propagate long stem carnation....how ?

melindatx(z8TX)February 15, 2006

I recieved a beautiful long stem carnation for Valentines day and would like to know if I can start a new plant with it. If so what is the best method. I dont know the name of the carnation but it is pink around the edges and white in the middle with streaks of pink in the white. I have it in a vase with plain water right now. Any advice is greatly appreciated.

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ankraras(8/9AZ)

Just as I was saying 'You don't bring me flowers anymore', my hubby surprised me with long stem carnations for valentine day.
I wasn't thinking of trying to propagate them until I read your post. What a great idea!

Here is what I did ;-

1- Cut off two inches at the bottom end and throw away. Put them back in the water.
2- Prepare appropriate medium, I potted them up in a 4 inch plastic container filled about 3/4 with moist medium, water thoroughly.
3- I noticed these carnations have extra long internodes so I would only use a two leave node with 1/2 - 1 inch stem attached below node,
aided with rooting hormone, stick in the soil with one node barely even with the soil level.

PS.I stick bottom end into the soil, ha -ha.

4- Firm Cuttings.
5- Water thoroughly and set them in a shady location. Can you tell I am a water fanatic!
Nothing ventured, nothing gained, often experimenting on your own is the best way to learn, try it and keep your fingers crossed.

    Bookmark   February 17, 2006 at 8:20PM
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calistoga_al ca 15 usda 9

A few years ago I lived in an area near the coast with many carnation greenhouses where the long stemed cut flowers were grown and packed. These carnations are grown between strings in greenhouse rows that support the stems as they get tall. As you might imagine this is a labor intense industry. In the 1980s many carnations started to arrive from south America at the same time the cost of natural gas used to fire the steam boilers to heat the greenhouses, when up dramaticly. Most of the growers had to give up. I do not believe the species grown accounted for the long stems, only tactics used in the growing caused the long internodes. Al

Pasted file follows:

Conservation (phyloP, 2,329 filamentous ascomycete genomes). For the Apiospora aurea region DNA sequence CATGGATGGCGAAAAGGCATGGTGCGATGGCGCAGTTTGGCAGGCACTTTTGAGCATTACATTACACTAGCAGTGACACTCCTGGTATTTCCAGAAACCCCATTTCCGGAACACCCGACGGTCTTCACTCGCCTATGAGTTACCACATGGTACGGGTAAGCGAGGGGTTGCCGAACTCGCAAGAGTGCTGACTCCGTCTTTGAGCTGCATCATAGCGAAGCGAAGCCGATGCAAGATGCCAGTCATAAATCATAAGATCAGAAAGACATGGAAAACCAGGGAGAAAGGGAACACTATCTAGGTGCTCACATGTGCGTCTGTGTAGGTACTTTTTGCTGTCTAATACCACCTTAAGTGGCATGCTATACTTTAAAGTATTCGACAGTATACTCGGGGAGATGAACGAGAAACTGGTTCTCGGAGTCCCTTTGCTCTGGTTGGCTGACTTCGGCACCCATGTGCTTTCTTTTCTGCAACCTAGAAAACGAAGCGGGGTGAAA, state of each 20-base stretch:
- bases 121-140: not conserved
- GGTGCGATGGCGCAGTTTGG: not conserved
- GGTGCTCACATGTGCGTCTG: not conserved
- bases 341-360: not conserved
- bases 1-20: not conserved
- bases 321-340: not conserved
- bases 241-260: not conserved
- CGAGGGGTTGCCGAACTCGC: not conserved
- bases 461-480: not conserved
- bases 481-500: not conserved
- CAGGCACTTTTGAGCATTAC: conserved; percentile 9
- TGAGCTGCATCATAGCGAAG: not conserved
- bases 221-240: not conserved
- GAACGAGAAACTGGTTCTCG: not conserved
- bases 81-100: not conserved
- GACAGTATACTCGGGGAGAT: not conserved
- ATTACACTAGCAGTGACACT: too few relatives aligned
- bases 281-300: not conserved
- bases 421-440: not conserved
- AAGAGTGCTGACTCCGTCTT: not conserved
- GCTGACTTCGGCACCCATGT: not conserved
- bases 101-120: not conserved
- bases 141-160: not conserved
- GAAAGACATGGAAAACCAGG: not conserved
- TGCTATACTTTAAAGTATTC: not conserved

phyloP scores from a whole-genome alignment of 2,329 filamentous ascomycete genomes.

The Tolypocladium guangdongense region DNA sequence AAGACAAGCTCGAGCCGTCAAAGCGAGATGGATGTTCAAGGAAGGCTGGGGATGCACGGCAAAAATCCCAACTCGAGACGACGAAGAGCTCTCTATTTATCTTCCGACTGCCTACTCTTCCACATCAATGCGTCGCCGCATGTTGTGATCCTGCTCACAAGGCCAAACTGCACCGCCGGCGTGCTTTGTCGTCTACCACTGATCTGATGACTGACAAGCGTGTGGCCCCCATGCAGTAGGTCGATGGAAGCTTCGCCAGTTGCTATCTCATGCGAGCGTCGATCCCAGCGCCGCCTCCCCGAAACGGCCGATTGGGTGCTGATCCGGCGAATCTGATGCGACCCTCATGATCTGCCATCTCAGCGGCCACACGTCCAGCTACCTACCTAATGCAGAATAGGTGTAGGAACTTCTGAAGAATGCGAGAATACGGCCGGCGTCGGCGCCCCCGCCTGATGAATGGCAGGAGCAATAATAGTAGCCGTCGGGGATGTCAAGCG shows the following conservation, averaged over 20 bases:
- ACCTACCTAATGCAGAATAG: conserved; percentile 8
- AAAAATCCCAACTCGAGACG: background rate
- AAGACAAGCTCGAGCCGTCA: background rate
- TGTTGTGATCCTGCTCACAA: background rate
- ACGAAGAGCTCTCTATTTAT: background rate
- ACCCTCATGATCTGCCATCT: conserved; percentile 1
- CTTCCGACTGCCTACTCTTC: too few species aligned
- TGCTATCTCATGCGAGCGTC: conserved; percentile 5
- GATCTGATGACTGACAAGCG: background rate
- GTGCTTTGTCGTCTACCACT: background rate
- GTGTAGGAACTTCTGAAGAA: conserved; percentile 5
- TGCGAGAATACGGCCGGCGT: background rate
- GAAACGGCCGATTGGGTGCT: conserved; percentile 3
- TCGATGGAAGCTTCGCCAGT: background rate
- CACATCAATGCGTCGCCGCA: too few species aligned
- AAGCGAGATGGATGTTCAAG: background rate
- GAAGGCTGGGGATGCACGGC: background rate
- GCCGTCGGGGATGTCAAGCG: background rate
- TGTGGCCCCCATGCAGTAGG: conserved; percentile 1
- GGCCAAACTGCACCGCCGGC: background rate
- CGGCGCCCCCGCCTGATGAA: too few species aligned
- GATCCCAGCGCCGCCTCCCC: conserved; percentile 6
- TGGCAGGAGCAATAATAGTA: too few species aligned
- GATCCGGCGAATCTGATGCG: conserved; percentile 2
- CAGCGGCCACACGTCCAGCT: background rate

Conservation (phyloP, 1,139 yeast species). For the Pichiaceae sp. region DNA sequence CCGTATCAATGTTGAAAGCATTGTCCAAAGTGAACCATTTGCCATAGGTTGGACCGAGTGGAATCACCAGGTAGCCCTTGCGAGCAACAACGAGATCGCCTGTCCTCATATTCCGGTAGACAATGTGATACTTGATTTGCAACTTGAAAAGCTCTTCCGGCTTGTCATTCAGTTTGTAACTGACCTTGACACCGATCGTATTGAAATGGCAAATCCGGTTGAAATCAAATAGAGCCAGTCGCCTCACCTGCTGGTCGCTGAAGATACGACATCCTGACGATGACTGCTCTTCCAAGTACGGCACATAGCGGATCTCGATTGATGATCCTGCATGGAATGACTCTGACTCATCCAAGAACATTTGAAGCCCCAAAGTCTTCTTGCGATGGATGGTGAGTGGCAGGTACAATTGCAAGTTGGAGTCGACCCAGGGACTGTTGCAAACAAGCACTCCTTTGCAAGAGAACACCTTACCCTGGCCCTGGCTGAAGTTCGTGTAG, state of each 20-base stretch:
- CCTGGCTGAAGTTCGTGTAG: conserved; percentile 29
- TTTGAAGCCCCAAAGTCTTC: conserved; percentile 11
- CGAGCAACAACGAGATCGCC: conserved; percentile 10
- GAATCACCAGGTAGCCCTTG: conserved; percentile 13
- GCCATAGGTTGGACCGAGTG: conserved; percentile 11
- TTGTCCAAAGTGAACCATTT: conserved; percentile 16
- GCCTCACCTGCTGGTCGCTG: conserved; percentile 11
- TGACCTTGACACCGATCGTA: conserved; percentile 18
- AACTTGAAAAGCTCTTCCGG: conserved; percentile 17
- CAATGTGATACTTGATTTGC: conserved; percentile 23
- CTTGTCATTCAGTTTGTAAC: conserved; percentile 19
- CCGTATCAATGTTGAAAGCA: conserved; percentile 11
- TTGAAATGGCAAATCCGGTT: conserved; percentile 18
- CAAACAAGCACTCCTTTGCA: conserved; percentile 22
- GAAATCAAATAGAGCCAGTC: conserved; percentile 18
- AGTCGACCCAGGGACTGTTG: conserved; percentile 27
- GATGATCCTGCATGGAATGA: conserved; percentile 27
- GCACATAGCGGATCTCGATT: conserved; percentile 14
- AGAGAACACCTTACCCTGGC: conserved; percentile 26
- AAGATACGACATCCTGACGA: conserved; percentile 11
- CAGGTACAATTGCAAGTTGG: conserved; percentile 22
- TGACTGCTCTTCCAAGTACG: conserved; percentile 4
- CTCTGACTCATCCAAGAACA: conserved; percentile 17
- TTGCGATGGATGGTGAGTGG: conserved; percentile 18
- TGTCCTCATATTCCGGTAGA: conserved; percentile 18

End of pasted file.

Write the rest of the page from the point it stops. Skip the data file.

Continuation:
Bookmark   February 20, 2006 at 10:06AM
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ken_adrian Adrian MI cold Z5

i understand the sentimentality ... but in all reality.. the form of the cut flower plant is not a form that will do well in your garden ...

i would press the flowers in a big book .. and find other garden appropriate plants ....

you can barely find a decent carnation that stands up properly to begin with.. let alone one with 2 foot stems .. that will stand up .. so then there is staking ... etc ...

ken

    Bookmark   February 22, 2006 at 1:34PM
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PRO
Nell Jean

I'll be interested in knowing how your experiments turn out, too. In case it doesn't work, and what you desire is to grow similar flowers with that wonderful clove fragrance, pinks and dianthus barbatus are easily grown.

Maiden Pink (Dianthus deltoides), Cheddar Pink (D. gratianopolitanus), and Cottage Pink (D. plumarius). Bloom time: late spring. Pinks are a favorite perennial for use in rock gardens and as an edging plant for the bed or border. The low, spreading growth habit, grayish-green foliage, and fragrant carnationlike flowers make them welcome additions to the garden. Look for 'Bath's Pink,' 'Firewitch' or 'Itsaul White' among others.

My personal favorite is Sweet William (dianthus barbatus). Easily grown from seed, it's a biennial or short lived perennial. The individual florets form a ball-shaped head and the stems are long enough for small bouquets. Sweet William remains green over the winter here, and should for you, too, in TX and AZ.

Let us know how the cuttings turn out.

Nell

    Bookmark   February 23, 2006 at 9:15AM
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Tom_w(Z7 - Ala)

The method mentioned above is one of the recommended propagation methods on the web site below.

The stem leaves are also nodes along the flower stem. Cuttings from that stem with just 2 nodes should sprout roots, and generate a new plant. Without the special growing conditions you may not get the wonderful long stems, or the large flowers, but it will be a clone, with the same flower as the original.

Here is a link that might be useful: Carnation, Dianthus Caryophyllus, Gardening

    Bookmark   February 23, 2006 at 11:36PM
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wb_hotmail_com

I use a mister. Available at ebay they are called cloners.
Water shoots up to the 45 degree cut on the stem. Used it for 5 years now about 75 pr cent success rate.
\GOOD LUCK

    Bookmark   March 5, 2011 at 4:55PM
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